For someone like me, a book-a-holic brought up on English writings, every part of England bears familiar connections. On the recent short visit to West Midlands, my friend’s house, where I stayed was just across the valley from the village of Haworth. The parsonage at Haworth was the home of the Brontes, who between the three sisters, Charlotte, Emily and Anne, gave us Jane Eyre, Wuthering Heights and Tenant of Wildfell Hall and a few lesser known books. At the time, in the early part of the nineteenth century, women could not publish and so wrote under the male pseudonyms of Currer, Ellis, and Acton Bell.
The cottage has become a museum with Bronte memorabilia (has a heavy entrance fee and so we skipped this; also I had seen it on a earlier visit), while the church next door where the father Bronte addressed his flock, is open for wandering around. T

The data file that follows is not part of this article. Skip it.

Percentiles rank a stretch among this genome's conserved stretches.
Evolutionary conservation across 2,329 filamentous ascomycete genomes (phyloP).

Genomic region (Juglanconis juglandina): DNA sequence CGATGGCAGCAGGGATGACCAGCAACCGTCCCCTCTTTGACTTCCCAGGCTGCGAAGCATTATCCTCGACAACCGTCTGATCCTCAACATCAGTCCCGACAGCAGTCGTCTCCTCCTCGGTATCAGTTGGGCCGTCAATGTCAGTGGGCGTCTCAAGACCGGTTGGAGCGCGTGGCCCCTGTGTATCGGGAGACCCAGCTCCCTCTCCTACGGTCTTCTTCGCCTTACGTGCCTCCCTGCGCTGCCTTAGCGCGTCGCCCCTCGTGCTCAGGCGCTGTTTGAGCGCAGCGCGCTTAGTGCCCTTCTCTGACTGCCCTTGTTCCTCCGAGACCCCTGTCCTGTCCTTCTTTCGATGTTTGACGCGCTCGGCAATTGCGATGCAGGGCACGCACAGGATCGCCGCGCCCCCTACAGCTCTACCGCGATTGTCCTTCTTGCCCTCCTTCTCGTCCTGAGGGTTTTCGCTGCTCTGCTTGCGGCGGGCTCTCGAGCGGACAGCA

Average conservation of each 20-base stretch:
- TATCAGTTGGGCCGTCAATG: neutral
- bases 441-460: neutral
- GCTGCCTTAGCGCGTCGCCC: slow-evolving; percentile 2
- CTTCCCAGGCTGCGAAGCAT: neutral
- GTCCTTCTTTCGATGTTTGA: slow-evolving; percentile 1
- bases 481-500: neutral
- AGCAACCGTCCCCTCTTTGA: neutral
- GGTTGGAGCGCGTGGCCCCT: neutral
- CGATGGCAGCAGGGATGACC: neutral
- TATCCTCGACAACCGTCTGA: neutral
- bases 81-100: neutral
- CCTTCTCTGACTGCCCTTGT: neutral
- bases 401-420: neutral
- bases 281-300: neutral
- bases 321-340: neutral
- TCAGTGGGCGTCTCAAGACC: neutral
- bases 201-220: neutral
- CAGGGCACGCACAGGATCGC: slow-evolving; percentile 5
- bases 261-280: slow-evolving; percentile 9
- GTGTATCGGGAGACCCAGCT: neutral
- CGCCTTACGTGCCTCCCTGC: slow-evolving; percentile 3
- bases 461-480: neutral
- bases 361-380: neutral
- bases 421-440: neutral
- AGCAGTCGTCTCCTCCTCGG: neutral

The village has become a major tourist attraction, luring a large number of visitors. And like many English villages, and more so in this case, great efforts are made to preserve everything as it was – stay ‘frozen in time’ as far as possible.
The school holidays had not begun, and so we had a quiet, jostle free warm, sunny afternoon to walk around. There were plaques at the inn, at the pub and the apothecary where the less well known Branwell, socialized, drank and bought his laudanum! The tragedy was that all of the Bronte children (5 daughters and Branwell) except Charlotte died by the age of 30.
The other literary giant we paid homage to was Wordsworth, William. Most of us who did our schooling in the pre-NCERT days of the 50s and 60s would not have escaped the English syllabus of ‘Daffodils’ (Wordsworth), ‘The brook’ (Tennyson) etc. On our day sojourn through the Lake District we spent a few minutes outside the Dove Cottage in the village of Grasmere. And other parts of England also carry familiar literary connections a plenty!!